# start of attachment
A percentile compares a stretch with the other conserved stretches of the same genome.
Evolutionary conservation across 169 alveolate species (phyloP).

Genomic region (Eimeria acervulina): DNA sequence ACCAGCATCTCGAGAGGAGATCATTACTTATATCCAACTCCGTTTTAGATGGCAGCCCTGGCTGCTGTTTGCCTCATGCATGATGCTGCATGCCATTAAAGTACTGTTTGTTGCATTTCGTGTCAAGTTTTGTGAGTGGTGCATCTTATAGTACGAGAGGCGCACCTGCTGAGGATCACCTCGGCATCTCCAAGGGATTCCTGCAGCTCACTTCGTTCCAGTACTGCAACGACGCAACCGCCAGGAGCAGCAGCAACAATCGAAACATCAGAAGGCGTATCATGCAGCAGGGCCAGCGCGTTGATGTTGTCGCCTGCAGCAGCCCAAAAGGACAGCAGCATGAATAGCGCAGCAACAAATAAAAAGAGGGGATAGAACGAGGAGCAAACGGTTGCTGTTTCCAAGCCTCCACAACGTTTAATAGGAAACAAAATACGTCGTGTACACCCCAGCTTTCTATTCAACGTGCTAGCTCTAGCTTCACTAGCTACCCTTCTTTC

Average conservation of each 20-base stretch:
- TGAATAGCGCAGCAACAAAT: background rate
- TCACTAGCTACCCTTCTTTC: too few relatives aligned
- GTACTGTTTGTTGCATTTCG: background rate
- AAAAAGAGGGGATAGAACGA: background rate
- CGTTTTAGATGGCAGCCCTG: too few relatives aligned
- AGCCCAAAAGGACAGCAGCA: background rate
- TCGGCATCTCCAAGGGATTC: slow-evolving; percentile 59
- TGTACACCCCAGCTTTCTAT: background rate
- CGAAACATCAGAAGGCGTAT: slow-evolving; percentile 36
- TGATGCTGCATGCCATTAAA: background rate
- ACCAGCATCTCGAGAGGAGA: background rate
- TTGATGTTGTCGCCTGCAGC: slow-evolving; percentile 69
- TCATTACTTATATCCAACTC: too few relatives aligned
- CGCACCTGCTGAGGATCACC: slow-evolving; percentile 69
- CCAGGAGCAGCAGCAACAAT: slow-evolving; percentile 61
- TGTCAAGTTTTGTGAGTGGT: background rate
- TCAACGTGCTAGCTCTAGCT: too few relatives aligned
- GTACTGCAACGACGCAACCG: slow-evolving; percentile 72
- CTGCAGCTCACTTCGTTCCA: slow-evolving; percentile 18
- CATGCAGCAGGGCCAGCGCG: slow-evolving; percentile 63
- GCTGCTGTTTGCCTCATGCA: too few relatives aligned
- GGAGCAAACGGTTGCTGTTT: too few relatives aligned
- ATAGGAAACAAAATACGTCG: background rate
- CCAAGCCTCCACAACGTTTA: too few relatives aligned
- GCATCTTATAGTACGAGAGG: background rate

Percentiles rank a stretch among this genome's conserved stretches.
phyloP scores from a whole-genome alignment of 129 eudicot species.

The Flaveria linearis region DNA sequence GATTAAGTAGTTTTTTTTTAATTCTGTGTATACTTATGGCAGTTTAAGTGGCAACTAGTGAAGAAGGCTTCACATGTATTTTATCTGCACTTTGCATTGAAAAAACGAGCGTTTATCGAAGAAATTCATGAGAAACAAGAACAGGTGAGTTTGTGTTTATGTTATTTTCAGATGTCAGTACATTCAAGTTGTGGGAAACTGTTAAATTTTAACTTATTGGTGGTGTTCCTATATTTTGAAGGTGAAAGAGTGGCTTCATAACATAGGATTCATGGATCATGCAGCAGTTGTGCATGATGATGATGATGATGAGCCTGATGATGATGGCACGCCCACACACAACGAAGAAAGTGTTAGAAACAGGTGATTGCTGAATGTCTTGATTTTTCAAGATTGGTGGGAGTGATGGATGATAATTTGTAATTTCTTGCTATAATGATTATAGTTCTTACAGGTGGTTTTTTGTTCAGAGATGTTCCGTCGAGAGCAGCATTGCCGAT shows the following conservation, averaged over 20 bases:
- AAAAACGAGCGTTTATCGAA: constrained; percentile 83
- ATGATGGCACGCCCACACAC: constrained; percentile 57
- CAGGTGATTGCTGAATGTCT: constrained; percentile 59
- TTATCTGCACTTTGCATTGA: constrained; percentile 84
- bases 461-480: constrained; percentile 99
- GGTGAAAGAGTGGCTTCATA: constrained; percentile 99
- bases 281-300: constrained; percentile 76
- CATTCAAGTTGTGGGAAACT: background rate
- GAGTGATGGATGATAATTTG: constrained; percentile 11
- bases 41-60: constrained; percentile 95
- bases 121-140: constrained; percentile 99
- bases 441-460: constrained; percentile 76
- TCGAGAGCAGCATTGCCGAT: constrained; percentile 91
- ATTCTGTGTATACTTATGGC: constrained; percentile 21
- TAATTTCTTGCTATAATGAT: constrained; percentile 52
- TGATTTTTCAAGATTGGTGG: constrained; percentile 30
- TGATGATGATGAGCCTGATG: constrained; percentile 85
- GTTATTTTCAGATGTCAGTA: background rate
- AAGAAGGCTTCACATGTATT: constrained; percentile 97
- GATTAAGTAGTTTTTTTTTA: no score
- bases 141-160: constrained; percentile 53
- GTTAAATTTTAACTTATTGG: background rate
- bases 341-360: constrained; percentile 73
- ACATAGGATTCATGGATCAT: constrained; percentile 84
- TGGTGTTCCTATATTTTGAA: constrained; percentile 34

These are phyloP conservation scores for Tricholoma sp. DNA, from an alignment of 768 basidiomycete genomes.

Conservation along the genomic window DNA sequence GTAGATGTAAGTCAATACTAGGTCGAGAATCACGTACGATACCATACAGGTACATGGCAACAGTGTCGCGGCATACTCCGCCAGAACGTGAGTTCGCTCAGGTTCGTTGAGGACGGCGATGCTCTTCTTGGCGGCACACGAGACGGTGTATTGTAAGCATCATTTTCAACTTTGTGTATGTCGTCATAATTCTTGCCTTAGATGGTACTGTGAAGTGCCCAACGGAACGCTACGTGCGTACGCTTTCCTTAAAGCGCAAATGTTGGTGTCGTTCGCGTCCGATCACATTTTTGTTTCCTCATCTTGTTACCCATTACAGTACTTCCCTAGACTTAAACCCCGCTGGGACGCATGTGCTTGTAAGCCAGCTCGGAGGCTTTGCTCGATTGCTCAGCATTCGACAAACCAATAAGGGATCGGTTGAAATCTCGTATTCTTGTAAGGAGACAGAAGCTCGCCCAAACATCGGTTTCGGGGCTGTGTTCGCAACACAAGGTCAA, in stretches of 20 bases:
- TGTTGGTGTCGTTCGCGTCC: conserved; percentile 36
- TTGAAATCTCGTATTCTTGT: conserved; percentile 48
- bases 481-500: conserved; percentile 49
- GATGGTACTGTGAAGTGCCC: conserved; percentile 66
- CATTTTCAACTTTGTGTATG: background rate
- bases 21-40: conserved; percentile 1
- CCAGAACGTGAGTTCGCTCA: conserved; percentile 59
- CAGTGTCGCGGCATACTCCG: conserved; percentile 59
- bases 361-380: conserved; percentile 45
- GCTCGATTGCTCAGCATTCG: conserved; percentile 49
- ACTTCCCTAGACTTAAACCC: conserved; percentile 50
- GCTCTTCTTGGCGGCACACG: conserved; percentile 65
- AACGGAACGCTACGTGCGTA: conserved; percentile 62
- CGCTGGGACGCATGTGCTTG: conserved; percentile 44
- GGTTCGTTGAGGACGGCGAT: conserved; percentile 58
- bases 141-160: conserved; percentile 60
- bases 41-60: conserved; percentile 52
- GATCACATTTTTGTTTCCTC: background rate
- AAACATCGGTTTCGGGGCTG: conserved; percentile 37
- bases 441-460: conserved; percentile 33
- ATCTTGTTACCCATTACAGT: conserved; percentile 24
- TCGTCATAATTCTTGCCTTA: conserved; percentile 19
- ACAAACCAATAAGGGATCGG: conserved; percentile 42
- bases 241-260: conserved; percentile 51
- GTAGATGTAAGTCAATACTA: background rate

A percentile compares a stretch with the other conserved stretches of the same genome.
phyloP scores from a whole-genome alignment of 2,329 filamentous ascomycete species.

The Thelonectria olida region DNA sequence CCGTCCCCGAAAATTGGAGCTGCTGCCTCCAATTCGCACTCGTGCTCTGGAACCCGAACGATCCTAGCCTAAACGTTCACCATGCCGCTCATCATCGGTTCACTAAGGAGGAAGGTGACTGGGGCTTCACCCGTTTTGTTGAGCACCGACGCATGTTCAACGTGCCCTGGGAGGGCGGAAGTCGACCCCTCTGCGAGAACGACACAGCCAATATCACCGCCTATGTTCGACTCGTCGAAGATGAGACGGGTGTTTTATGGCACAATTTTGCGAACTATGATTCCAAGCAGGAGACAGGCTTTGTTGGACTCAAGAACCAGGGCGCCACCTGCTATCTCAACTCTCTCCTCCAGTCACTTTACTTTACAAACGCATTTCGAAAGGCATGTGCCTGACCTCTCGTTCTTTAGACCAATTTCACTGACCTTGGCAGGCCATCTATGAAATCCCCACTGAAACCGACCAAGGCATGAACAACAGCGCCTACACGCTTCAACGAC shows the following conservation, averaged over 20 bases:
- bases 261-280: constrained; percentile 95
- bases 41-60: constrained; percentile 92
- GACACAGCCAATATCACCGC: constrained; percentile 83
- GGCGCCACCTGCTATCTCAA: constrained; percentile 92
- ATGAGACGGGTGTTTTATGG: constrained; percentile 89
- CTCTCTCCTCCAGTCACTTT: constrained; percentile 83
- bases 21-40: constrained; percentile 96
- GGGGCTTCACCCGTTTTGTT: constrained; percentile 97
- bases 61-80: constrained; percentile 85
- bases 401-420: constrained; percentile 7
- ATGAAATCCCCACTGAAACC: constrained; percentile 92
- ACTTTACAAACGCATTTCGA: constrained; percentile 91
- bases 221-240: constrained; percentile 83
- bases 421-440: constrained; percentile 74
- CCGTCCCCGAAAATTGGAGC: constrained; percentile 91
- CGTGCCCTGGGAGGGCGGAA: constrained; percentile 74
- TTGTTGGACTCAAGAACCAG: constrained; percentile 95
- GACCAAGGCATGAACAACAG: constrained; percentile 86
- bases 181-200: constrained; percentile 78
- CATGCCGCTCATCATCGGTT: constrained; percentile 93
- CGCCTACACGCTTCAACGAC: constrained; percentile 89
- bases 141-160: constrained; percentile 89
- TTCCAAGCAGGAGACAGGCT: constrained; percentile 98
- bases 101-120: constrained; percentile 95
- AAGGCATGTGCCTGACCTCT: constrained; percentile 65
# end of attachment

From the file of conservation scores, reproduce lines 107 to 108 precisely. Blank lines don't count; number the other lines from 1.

- CATGCCGCTCATCATCGGTT: constrained; percentile 93
- CGCCTACACGCTTCAACGAC: constrained; percentile 89